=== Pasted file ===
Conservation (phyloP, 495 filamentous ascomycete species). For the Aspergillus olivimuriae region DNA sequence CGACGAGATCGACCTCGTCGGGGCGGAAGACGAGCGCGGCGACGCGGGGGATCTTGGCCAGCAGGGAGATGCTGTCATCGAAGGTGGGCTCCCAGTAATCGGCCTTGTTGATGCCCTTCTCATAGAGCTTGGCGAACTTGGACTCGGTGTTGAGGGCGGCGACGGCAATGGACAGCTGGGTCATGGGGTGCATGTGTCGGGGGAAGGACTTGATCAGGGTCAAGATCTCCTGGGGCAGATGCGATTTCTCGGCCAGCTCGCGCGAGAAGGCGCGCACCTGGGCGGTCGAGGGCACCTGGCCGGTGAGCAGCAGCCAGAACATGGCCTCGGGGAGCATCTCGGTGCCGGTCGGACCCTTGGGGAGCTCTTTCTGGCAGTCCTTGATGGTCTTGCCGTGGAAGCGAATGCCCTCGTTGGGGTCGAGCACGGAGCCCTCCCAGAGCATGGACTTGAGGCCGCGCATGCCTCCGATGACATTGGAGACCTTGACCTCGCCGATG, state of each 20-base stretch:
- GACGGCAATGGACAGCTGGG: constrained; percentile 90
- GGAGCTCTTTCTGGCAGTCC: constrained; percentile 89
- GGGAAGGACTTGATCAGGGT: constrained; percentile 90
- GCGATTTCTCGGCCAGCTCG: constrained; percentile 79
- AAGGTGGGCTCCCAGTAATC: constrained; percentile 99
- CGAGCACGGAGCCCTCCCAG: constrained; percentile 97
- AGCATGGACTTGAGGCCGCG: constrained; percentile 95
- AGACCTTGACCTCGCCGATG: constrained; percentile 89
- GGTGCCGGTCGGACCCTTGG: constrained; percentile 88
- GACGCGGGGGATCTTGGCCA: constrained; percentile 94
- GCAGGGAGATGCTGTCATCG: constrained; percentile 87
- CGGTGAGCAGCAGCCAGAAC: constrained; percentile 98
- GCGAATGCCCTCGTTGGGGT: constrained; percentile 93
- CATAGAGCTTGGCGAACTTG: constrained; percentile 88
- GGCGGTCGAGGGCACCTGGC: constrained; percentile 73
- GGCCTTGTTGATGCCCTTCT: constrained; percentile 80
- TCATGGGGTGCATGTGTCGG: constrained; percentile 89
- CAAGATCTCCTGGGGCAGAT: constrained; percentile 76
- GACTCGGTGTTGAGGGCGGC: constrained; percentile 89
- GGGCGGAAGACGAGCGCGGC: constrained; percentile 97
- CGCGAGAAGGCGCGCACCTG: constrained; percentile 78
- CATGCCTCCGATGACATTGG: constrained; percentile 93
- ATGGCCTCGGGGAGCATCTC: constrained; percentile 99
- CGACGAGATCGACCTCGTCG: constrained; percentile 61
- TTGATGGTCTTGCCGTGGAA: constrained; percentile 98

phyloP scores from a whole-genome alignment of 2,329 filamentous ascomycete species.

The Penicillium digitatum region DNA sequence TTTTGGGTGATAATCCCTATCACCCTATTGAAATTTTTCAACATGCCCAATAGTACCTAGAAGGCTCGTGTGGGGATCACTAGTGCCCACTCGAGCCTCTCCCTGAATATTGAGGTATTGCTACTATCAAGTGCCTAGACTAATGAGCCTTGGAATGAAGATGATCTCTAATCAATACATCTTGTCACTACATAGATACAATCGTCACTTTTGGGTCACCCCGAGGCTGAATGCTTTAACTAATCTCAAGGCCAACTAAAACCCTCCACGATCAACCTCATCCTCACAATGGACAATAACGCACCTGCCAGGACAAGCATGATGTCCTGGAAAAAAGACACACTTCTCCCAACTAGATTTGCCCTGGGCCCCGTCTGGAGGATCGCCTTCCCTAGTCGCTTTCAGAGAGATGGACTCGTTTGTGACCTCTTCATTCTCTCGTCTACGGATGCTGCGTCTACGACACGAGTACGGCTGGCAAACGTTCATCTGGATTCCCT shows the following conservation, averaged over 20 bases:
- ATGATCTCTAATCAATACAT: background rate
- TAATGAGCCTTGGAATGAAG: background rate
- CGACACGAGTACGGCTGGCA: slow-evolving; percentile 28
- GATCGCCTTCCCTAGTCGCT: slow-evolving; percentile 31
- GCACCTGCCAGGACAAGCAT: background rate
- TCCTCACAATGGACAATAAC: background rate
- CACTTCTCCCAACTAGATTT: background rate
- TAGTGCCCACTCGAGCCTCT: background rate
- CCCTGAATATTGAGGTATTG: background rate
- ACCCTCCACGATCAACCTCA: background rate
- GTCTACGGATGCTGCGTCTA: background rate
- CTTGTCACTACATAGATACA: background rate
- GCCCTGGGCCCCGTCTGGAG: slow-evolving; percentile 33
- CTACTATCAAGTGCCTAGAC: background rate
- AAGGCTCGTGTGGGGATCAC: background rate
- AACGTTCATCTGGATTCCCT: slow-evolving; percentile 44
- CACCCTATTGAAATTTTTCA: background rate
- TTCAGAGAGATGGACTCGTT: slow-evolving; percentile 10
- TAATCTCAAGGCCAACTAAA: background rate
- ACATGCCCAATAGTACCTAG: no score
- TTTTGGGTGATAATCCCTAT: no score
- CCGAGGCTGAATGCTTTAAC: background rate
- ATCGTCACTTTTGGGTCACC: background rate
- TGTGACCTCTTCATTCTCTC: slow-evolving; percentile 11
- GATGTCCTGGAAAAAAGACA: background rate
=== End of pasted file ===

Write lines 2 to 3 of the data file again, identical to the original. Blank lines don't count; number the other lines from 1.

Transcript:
- GACGGCAATGGACAGCTGGG: constrained; percentile 90
- GGAGCTCTTTCTGGCAGTCC: constrained; percentile 89